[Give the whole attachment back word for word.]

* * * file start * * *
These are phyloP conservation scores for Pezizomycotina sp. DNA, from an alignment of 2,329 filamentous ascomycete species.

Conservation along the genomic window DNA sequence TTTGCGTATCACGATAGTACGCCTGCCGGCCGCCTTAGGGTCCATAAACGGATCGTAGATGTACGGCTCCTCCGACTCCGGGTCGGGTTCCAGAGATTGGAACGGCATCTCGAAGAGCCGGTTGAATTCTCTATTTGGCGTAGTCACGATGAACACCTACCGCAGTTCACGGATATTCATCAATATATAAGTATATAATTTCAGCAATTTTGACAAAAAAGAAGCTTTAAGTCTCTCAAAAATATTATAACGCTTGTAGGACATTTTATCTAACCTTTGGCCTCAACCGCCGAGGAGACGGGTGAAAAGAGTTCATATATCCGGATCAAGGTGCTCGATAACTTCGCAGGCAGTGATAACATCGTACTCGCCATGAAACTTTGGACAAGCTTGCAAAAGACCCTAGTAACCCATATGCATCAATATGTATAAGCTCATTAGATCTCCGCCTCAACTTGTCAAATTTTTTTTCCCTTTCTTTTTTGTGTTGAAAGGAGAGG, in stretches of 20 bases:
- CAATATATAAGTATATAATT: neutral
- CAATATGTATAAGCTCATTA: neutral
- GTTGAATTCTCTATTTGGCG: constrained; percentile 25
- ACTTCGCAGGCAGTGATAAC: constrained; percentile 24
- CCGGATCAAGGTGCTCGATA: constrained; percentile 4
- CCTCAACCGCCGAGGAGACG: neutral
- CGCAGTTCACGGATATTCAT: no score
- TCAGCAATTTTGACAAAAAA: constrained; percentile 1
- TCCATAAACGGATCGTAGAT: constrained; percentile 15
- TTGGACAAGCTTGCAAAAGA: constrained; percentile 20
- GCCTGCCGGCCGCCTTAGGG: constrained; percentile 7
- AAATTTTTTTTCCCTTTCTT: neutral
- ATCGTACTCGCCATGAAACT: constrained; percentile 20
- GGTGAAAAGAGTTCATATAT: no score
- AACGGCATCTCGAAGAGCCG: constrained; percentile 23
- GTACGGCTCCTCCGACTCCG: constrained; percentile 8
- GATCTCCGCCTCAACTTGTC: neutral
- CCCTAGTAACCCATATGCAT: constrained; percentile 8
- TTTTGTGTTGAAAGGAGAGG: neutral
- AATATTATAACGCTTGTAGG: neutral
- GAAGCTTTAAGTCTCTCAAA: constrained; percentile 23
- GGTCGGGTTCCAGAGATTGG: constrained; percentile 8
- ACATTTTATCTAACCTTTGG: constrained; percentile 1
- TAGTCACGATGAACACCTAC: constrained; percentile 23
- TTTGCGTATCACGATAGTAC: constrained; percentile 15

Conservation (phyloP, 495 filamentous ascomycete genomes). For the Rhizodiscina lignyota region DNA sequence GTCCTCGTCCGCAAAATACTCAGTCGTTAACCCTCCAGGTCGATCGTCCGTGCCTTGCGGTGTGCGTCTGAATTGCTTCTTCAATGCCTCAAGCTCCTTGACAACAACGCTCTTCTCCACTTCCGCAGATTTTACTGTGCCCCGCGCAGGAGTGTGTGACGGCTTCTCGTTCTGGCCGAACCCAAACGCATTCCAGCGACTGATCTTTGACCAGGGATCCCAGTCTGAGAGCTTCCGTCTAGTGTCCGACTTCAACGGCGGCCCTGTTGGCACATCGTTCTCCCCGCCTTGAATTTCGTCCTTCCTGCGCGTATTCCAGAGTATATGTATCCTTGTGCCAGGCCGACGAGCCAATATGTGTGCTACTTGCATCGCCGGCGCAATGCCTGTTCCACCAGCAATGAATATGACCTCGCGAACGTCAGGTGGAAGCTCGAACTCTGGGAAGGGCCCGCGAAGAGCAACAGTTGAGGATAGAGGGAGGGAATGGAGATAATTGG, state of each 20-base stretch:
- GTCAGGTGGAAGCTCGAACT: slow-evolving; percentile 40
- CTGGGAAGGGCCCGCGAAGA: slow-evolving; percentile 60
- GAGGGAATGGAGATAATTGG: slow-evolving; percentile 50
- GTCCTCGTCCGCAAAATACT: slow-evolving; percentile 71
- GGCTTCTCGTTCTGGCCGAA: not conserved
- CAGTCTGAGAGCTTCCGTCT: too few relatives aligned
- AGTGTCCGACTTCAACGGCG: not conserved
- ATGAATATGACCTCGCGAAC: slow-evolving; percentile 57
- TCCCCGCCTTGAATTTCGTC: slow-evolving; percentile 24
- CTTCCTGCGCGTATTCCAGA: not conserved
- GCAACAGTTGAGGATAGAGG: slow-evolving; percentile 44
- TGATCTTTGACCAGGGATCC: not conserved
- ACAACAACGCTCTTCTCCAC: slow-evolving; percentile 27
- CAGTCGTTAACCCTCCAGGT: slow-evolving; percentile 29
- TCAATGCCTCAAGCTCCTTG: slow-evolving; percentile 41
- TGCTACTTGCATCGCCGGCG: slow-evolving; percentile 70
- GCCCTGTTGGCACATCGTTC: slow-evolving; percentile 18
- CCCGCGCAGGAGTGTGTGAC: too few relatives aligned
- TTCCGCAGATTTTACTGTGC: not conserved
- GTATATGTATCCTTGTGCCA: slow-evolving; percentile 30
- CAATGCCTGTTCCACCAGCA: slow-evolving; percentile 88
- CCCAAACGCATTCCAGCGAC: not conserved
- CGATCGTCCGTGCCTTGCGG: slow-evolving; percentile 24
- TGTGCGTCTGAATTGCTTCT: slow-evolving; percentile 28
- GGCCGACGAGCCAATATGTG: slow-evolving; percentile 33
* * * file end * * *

These are phyloP conservation scores for Pezizomycotina sp. DNA, from an alignment of 2,329 filamentous ascomycete species.

Conservation along the genomic window DNA sequence TTTGCGTATCACGATAGTACGCCTGCCGGCCGCCTTAGGGTCCATAAACGGATCGTAGATGTACGGCTCCTCCGACTCCGGGTCGGGTTCCAGAGATTGGAACGGCATCTCGAAGAGCCGGTTGAATTCTCTATTTGGCGTAGTCACGATGAACACCTACCGCAGTTCACGGATATTCATCAATATATAAGTATATAATTTCAGCAATTTTGACAAAAAAGAAGCTTTAAGTCTCTCAAAAATATTATAACGCTTGTAGGACATTTTATCTAACCTTTGGCCTCAACCGCCGAGGAGACGGGTGAAAAGAGTTCATATATCCGGATCAAGGTGCTCGATAACTTCGCAGGCAGTGATAACATCGTACTCGCCATGAAACTTTGGACAAGCTTGCAAAAGACCCTAGTAACCCATATGCATCAATATGTATAAGCTCATTAGATCTCCGCCTCAACTTGTCAAATTTTTTTTCCCTTTCTTTTTTGTGTTGAAAGGAGAGG, in stretches of 20 bases:
- CAATATATAAGTATATAATT: neutral
- CAATATGTATAAGCTCATTA: neutral
- GTTGAATTCTCTATTTGGCG: constrained; percentile 25
- ACTTCGCAGGCAGTGATAAC: constrained; percentile 24
- CCGGATCAAGGTGCTCGATA: constrained; percentile 4
- CCTCAACCGCCGAGGAGACG: neutral
- CGCAGTTCACGGATATTCAT: no score
- TCAGCAATTTTGACAAAAAA: constrained; percentile 1
- TCCATAAACGGATCGTAGAT: constrained; percentile 15
- TTGGACAAGCTTGCAAAAGA: constrained; percentile 20
- GCCTGCCGGCCGCCTTAGGG: constrained; percentile 7
- AAATTTTTTTTCCCTTTCTT: neutral
- ATCGTACTCGCCATGAAACT: constrained; percentile 20
- GGTGAAAAGAGTTCATATAT: no score
- AACGGCATCTCGAAGAGCCG: constrained; percentile 23
- GTACGGCTCCTCCGACTCCG: constrained; percentile 8
- GATCTCCGCCTCAACTTGTC: neutral
- CCCTAGTAACCCATATGCAT: constrained; percentile 8
- TTTTGTGTTGAAAGGAGAGG: neutral
- AATATTATAACGCTTGTAGG: neutral
- GAAGCTTTAAGTCTCTCAAA: constrained; percentile 23
- GGTCGGGTTCCAGAGATTGG: constrained; percentile 8
- ACATTTTATCTAACCTTTGG: constrained; percentile 1
- TAGTCACGATGAACACCTAC: constrained; percentile 23
- TTTGCGTATCACGATAGTAC: constrained; percentile 15

Conservation (phyloP, 495 filamentous ascomycete genomes). For the Rhizodiscina lignyota region DNA sequence GTCCTCGTCCGCAAAATACTCAGTCGTTAACCCTCCAGGTCGATCGTCCGTGCCTTGCGGTGTGCGTCTGAATTGCTTCTTCAATGCCTCAAGCTCCTTGACAACAACGCTCTTCTCCACTTCCGCAGATTTTACTGTGCCCCGCGCAGGAGTGTGTGACGGCTTCTCGTTCTGGCCGAACCCAAACGCATTCCAGCGACTGATCTTTGACCAGGGATCCCAGTCTGAGAGCTTCCGTCTAGTGTCCGACTTCAACGGCGGCCCTGTTGGCACATCGTTCTCCCCGCCTTGAATTTCGTCCTTCCTGCGCGTATTCCAGAGTATATGTATCCTTGTGCCAGGCCGACGAGCCAATATGTGTGCTACTTGCATCGCCGGCGCAATGCCTGTTCCACCAGCAATGAATATGACCTCGCGAACGTCAGGTGGAAGCTCGAACTCTGGGAAGGGCCCGCGAAGAGCAACAGTTGAGGATAGAGGGAGGGAATGGAGATAATTGG, state of each 20-base stretch:
- GTCAGGTGGAAGCTCGAACT: slow-evolving; percentile 40
- CTGGGAAGGGCCCGCGAAGA: slow-evolving; percentile 60
- GAGGGAATGGAGATAATTGG: slow-evolving; percentile 50
- GTCCTCGTCCGCAAAATACT: slow-evolving; percentile 71
- GGCTTCTCGTTCTGGCCGAA: not conserved
- CAGTCTGAGAGCTTCCGTCT: too few relatives aligned
- AGTGTCCGACTTCAACGGCG: not conserved
- ATGAATATGACCTCGCGAAC: slow-evolving; percentile 57
- TCCCCGCCTTGAATTTCGTC: slow-evolving; percentile 24
- CTTCCTGCGCGTATTCCAGA: not conserved
- GCAACAGTTGAGGATAGAGG: slow-evolving; percentile 44
- TGATCTTTGACCAGGGATCC: not conserved
- ACAACAACGCTCTTCTCCAC: slow-evolving; percentile 27
- CAGTCGTTAACCCTCCAGGT: slow-evolving; percentile 29
- TCAATGCCTCAAGCTCCTTG: slow-evolving; percentile 41
- TGCTACTTGCATCGCCGGCG: slow-evolving; percentile 70
- GCCCTGTTGGCACATCGTTC: slow-evolving; percentile 18
- CCCGCGCAGGAGTGTGTGAC: too few relatives aligned
- TTCCGCAGATTTTACTGTGC: not conserved
- GTATATGTATCCTTGTGCCA: slow-evolving; percentile 30
- CAATGCCTGTTCCACCAGCA: slow-evolving; percentile 88
- CCCAAACGCATTCCAGCGAC: not conserved
- CGATCGTCCGTGCCTTGCGG: slow-evolving; percentile 24
- TGTGCGTCTGAATTGCTTCT: slow-evolving; percentile 28
- GGCCGACGAGCCAATATGTG: slow-evolving; percentile 33